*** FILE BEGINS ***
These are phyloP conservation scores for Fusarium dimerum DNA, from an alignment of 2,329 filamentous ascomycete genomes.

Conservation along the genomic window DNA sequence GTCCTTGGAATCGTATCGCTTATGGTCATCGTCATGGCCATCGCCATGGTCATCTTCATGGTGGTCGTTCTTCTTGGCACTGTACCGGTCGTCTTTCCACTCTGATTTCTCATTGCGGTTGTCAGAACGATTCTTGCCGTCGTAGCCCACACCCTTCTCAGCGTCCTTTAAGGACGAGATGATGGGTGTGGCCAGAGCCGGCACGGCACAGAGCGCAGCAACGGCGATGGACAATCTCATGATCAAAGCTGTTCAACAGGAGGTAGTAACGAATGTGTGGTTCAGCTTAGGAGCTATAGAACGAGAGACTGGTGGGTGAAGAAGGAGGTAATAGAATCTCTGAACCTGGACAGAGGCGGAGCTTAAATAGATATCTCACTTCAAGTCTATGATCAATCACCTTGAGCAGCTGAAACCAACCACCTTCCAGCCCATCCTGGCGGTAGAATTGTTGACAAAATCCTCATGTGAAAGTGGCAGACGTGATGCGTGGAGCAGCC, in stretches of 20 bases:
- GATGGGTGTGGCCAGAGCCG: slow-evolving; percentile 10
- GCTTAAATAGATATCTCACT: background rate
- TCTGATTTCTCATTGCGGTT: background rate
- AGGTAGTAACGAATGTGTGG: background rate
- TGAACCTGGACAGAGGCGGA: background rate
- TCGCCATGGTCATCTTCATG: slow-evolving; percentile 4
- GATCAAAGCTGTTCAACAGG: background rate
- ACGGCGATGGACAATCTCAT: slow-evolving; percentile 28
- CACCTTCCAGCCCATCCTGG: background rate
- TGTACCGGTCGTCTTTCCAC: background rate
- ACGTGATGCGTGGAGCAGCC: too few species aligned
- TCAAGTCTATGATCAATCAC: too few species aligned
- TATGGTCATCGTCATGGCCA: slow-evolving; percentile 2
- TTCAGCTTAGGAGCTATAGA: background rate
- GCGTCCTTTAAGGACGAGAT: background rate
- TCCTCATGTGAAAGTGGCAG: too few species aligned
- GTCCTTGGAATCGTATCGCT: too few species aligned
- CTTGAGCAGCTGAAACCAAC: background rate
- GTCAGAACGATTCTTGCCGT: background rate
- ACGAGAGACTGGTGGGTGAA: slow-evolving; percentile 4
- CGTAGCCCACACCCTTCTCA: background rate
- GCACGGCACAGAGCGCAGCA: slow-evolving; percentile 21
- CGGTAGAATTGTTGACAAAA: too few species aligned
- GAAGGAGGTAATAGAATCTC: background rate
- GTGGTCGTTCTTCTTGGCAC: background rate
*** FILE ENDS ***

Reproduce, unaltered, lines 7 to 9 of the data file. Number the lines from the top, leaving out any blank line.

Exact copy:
- TGAACCTGGACAGAGGCGGA: background rate
- TCGCCATGGTCATCTTCATG: slow-evolving; percentile 4
- GATCAAAGCTGTTCAACAGG: background rate